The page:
# 1. Poisson problem in 2D: New validation case

Here we solve a Poisson problem in 2D with another forcing term to validate the first case.

### How to use the code with your own forcing term

When you have your forcing term, you will look for your new analytical solution.

When it’s done, you just have to modify:

• the forcing term in the section ‘New forcing case’ (you will change the second line ‘b = the_new_forcing_term’’)

• the new analytical solution in the section ‘plotting the result’ (so you will change ‘solexact’)

For example, we chose the forcing term:

\displaystyle b = -2\pi^2 cos(\pi k X) sin(\pi l Y)^2) sin(\pi l y)^2 - 2 \pi^2 cos(\pi k Y) sin(\pi l X)^2

and we found the exact solution :

\displaystyle f = sin(\pi X)^2 sin(\pi Y)^2

Here are the graphs for the analytical solution and for the error: # 2. Poisson problem in 2D: How to change the boundary conditions

### Dirichlet condition

For this problem, you have 4 borders alterable: the top, the bottom, the left, the right.

First of all, you must found the analytical solution of your problem and you must make sure that the continuity of the new function is verify (otherwise, you’ll have a singularity for the points concerned).

When you have your boundary condition, you will look for your new analytical solution.

When it’s done, you just have to modify:

• the new boundary condition in the section ‘boundary conditions’,for example, if you want to change the condition at the top, you will add the line ‘b(top)=f(x)’

• the new analytical solution in the section ‘plotting the result’ (so you will change ‘solexact’)

# 3. Free surface gravity

### 3.1 General solution

We showed in the general code that the wave velocity at the surface of the sea is:

\displaystyle c=\sqrt{\frac{g \tanh(\alpha L)}{\alpha}}

### 3.2 Short wavelengths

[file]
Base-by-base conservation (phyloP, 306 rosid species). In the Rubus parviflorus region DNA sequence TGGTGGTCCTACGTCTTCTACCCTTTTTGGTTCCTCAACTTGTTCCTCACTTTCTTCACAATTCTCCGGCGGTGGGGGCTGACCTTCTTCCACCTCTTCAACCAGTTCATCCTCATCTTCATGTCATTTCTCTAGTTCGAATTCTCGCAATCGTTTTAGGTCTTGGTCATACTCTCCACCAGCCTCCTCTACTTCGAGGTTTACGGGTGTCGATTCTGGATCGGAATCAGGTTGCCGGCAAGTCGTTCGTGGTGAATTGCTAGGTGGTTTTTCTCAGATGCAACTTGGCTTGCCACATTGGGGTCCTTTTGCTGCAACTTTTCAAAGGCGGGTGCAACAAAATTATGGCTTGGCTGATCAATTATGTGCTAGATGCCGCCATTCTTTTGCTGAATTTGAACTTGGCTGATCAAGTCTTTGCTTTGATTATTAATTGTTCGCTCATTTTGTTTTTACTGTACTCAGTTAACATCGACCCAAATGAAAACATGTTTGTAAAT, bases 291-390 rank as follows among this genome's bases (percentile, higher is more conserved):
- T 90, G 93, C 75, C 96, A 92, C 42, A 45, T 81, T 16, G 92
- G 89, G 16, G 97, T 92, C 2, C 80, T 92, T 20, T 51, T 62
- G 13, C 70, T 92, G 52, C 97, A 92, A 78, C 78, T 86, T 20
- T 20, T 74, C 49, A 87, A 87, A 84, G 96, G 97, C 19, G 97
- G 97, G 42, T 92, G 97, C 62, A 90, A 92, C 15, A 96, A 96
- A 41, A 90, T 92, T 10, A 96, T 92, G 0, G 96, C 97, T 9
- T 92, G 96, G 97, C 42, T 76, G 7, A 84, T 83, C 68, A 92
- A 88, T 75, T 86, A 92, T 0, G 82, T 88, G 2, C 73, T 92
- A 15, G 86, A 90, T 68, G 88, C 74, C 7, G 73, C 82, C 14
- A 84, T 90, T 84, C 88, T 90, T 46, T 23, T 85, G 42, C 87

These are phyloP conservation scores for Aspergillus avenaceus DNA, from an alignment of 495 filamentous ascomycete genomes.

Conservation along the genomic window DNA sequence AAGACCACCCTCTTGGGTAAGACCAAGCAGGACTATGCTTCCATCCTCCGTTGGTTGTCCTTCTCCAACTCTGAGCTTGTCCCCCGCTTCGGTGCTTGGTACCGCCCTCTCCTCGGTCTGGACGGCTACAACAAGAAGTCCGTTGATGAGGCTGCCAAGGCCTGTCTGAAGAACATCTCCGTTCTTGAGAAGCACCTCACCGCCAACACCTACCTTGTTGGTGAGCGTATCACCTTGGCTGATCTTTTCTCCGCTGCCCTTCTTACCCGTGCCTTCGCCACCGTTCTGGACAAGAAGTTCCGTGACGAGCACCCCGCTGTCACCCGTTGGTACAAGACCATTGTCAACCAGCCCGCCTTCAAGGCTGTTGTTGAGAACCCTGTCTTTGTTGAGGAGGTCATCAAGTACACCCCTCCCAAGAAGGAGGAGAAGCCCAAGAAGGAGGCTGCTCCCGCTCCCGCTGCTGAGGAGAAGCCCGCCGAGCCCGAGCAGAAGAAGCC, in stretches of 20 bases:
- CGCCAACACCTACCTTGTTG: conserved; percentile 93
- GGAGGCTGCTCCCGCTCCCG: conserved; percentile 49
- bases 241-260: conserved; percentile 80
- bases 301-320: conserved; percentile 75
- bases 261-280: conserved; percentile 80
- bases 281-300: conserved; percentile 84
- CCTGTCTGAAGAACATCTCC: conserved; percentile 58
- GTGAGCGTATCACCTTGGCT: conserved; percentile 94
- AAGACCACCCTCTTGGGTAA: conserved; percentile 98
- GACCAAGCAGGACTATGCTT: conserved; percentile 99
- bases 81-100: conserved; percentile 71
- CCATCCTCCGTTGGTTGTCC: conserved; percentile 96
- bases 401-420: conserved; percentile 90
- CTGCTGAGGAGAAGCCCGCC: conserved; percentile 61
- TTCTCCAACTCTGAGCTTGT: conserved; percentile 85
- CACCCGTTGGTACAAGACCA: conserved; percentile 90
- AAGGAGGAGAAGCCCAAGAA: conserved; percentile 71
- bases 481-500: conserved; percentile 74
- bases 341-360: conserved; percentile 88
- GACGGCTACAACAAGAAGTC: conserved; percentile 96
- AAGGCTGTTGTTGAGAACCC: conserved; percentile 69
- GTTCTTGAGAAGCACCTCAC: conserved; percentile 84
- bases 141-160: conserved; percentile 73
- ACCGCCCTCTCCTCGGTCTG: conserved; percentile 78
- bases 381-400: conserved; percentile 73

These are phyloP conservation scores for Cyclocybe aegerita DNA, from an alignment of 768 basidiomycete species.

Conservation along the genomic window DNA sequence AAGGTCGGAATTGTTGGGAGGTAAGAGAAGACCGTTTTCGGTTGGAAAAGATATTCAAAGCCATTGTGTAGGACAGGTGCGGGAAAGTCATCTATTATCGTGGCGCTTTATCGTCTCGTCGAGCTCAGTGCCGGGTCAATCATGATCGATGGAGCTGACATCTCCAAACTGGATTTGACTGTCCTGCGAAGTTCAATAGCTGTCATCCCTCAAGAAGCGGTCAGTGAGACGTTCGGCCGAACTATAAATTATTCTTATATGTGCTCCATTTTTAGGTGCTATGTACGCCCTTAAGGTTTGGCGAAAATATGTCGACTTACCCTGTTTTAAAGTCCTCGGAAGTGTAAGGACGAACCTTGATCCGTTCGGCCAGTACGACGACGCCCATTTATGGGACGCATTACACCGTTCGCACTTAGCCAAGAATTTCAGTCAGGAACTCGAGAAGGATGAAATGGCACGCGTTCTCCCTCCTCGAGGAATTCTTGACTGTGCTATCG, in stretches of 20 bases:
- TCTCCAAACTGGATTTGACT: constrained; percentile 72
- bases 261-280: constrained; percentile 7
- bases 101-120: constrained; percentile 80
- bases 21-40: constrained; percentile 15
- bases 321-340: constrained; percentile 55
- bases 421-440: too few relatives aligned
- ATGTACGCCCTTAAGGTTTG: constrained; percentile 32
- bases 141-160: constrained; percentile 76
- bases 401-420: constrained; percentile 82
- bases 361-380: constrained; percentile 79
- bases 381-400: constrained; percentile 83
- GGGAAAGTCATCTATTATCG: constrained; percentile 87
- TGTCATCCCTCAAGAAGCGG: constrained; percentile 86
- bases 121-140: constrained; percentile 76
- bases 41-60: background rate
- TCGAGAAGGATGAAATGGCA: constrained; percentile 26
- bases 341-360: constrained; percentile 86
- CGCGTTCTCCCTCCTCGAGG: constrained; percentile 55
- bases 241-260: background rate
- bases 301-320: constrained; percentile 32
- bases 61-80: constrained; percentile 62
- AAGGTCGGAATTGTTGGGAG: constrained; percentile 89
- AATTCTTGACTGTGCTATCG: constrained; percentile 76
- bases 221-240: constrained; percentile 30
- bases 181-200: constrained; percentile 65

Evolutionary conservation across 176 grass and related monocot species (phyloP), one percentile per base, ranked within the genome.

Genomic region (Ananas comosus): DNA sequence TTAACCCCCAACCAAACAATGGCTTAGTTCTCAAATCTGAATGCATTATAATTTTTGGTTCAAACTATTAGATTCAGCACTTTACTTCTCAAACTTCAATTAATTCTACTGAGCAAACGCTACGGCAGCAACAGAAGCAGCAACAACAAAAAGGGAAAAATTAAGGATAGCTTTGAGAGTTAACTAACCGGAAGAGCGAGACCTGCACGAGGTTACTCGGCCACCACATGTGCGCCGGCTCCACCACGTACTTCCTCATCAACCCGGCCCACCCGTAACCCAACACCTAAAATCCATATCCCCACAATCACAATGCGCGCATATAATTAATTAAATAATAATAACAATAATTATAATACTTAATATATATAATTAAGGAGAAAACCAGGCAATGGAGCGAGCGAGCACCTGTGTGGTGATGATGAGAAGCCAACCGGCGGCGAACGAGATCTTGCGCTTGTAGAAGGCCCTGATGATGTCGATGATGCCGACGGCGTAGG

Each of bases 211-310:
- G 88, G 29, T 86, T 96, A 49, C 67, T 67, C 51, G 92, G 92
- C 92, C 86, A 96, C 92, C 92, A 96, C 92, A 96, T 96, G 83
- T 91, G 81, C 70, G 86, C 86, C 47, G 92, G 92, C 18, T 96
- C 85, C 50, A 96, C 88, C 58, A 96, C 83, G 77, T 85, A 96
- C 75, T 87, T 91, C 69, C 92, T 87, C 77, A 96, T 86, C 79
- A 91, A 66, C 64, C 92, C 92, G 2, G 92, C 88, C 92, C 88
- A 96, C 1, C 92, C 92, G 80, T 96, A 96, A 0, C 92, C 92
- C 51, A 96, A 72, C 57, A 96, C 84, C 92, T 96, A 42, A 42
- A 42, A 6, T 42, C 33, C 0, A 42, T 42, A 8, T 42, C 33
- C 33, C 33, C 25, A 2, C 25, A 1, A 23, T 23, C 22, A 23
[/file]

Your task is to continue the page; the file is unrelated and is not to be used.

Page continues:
Short wavelengths solution

If we have a short wavelength comparared to the fluid depth, then we have:

\displaystyle \alpha L >> 1

so applying the Taylor expansion:

\displaystyle tanh(\alpha L)=1

so the wave velocity tends to :

\displaystyle c = \sqrt{g / \alpha}

This shows that the wave velocity depends on the wavenumber when this one become large: the system is dispersive.

Here are the graphs for the wave velocity as a fonction of the wave number. You can see :

• in the first one the graph of the numerical and the approached theoretically approached solution

• in the second one, the difference between the exact and the approached solution wave velocity as a function of long wavenumbers \alpha

### 3.3 Long wavelength

If we have long wavelength compared to the fluid depth, then we have:

\displaystyle \alpha L << 1

so applying the Taylor expansion:

\displaystyle tanh(\alpha L)=\alpha L

so the wave velocity tends to :

\displaystyle c = \sqrt(g L)

This shows that the velocity of the waves does not depend on the wavelength when this one become large: the system is not dispersive.

Here are the graphs for the wave velocity as a fonction of the wave number. You can see :

• in the first one the graph of the numerical and the approached theoretically approached solution

• in the second one, the difference between the exact and the approached solution wave velocity as a function of long wavenumbers \alpha

# Opening: futur contributions

I hope that the contributions were cleared. I started the theoretical and the numerical study of several wave cases like :

• the influency of the capillarity
• the case of two diffent fluids
• a very thin and viscous layer
• parallels with the Rayleigh-Taylor instability

De la part de Jérôme

domaine	        valeur	note
connectivité 	2	1
recyclage	2	2
graphiques	2	1
théories	4	1
Originalité	4	2
note /14	14	7

Ce que tu as fait est original, mais la présentation laisse grandement à désirer. Il n’y a pas d’image pour la validation sur ton code de Poisson (tu l’as mis sur ta page de contribution mais ce n’est pas là que c’est utile). Ton initiative était bonne de valider les grandes et petites longueurs d’onde mais ça ne marche pas pour les petites. Est-ce que tu as abandonné sans essayer de voir ce qu’il se passe. Tu n’explique même pas que ça ne marche pas, il faut que le lecteur le comprenne par lui-même. Ce n’est pas un travail de niveau M1…